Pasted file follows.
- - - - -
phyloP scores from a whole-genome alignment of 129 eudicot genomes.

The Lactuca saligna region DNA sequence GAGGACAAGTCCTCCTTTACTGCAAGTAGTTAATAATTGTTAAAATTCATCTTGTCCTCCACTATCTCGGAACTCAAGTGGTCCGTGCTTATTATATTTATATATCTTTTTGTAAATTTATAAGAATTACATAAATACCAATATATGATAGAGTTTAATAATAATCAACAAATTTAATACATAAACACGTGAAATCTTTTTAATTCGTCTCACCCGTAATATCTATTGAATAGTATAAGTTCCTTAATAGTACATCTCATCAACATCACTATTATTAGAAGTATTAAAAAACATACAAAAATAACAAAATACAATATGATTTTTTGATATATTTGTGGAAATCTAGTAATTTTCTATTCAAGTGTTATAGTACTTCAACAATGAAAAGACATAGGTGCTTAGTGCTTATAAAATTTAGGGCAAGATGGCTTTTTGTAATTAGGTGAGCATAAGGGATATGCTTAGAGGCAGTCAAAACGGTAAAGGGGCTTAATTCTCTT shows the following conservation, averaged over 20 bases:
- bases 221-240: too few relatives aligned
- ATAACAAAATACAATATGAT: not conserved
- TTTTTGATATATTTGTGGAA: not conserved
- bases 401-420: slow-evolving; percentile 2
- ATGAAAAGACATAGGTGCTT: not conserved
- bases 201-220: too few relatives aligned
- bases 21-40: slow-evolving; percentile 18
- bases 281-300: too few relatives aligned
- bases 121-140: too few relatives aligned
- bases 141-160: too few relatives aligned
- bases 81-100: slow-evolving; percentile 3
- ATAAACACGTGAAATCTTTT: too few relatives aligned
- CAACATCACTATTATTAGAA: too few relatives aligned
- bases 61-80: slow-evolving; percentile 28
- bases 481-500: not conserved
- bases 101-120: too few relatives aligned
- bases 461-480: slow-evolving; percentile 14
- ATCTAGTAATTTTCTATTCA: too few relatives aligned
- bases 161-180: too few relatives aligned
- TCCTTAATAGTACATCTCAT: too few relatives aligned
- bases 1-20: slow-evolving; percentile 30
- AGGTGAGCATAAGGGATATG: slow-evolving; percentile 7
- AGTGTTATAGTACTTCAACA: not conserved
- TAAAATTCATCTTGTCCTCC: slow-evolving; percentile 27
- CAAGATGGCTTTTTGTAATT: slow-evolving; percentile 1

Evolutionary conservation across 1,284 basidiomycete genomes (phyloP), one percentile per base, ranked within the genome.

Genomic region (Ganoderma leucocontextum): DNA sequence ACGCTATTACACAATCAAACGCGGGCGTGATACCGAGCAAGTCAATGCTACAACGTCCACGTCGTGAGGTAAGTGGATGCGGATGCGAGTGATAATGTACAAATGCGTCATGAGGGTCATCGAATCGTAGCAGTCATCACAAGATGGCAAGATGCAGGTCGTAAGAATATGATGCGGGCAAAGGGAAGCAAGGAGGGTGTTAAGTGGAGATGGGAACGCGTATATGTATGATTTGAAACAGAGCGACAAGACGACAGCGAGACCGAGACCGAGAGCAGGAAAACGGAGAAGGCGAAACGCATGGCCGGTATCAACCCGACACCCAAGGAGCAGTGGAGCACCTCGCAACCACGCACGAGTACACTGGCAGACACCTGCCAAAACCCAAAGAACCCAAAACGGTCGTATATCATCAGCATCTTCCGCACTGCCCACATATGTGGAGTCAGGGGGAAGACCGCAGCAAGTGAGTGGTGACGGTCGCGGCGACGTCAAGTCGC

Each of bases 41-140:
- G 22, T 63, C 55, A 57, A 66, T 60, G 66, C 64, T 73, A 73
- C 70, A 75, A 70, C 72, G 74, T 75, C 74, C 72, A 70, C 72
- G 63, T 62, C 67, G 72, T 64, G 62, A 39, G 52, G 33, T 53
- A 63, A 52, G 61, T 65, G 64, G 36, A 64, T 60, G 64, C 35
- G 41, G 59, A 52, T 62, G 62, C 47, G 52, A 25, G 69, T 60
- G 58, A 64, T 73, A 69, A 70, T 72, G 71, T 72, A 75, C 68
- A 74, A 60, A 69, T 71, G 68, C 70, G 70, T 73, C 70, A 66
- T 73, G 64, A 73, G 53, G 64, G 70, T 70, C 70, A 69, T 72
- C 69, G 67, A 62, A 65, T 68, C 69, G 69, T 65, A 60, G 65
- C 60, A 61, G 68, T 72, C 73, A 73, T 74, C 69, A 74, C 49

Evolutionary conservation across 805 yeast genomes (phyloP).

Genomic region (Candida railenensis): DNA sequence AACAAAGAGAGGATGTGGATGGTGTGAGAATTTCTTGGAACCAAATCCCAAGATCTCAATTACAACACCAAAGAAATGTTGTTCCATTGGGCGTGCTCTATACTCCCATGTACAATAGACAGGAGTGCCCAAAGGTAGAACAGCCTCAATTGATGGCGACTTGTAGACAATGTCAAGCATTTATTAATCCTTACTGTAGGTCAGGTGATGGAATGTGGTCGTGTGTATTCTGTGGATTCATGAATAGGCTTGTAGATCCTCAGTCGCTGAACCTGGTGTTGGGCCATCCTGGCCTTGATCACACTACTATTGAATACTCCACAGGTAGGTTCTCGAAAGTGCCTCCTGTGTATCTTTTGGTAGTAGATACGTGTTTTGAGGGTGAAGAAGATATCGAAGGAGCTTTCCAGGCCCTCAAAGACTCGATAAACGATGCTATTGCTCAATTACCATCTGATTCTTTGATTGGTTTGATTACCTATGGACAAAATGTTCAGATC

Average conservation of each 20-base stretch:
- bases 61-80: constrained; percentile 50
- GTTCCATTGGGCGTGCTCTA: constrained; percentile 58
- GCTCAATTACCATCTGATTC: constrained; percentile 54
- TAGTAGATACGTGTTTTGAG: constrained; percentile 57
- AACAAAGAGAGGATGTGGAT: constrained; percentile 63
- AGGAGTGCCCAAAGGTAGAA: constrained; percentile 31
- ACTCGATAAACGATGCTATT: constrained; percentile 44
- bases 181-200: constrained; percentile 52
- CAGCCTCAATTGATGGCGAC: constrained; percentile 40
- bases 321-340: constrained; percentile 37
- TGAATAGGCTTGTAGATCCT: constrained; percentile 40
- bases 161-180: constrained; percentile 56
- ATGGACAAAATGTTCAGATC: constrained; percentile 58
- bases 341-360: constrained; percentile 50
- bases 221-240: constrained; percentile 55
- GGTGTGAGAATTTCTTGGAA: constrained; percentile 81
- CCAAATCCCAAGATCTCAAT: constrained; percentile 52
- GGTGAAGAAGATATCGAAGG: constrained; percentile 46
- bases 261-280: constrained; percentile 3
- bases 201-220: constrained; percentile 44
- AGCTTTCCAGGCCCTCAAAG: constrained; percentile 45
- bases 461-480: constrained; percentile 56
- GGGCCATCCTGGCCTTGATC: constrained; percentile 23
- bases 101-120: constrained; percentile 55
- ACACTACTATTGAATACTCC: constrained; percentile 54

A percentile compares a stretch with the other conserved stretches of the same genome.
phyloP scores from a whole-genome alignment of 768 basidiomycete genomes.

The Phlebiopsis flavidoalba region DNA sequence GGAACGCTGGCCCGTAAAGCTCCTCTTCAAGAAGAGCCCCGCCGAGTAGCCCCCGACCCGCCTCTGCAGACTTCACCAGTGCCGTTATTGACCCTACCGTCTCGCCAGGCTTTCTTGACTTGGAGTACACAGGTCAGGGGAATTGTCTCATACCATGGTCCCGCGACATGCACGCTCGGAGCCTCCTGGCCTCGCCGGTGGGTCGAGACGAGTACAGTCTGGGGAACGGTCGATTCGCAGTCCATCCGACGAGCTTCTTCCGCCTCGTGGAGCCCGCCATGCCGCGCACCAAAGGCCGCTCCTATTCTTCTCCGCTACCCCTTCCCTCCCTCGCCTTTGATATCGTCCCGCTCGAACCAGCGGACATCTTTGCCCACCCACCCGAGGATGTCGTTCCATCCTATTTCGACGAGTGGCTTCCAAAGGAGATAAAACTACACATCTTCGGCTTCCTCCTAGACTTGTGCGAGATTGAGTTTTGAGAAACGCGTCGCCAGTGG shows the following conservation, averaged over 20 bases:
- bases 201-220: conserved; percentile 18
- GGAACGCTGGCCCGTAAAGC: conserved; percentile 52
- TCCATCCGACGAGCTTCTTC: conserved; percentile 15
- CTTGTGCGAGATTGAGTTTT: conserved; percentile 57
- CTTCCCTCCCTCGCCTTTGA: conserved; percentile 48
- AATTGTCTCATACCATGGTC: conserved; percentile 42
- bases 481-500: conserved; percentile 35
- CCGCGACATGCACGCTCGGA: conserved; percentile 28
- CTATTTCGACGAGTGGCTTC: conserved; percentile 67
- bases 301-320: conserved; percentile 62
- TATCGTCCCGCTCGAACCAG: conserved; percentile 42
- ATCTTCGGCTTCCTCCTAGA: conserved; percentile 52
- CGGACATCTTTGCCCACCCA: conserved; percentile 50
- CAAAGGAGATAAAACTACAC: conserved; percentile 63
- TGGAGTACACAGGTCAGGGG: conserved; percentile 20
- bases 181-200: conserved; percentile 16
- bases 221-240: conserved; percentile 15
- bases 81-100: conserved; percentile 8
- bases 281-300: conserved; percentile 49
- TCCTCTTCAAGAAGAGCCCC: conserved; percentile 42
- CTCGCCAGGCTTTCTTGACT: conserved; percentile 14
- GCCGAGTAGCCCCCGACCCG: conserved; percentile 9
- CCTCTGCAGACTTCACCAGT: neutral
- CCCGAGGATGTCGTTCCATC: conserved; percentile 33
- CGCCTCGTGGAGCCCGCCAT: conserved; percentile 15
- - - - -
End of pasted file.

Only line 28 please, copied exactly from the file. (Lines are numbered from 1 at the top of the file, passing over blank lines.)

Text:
Evolutionary conservation across 1,284 basidiomycete genomes (phyloP), one percentile per base, ranked within the genome.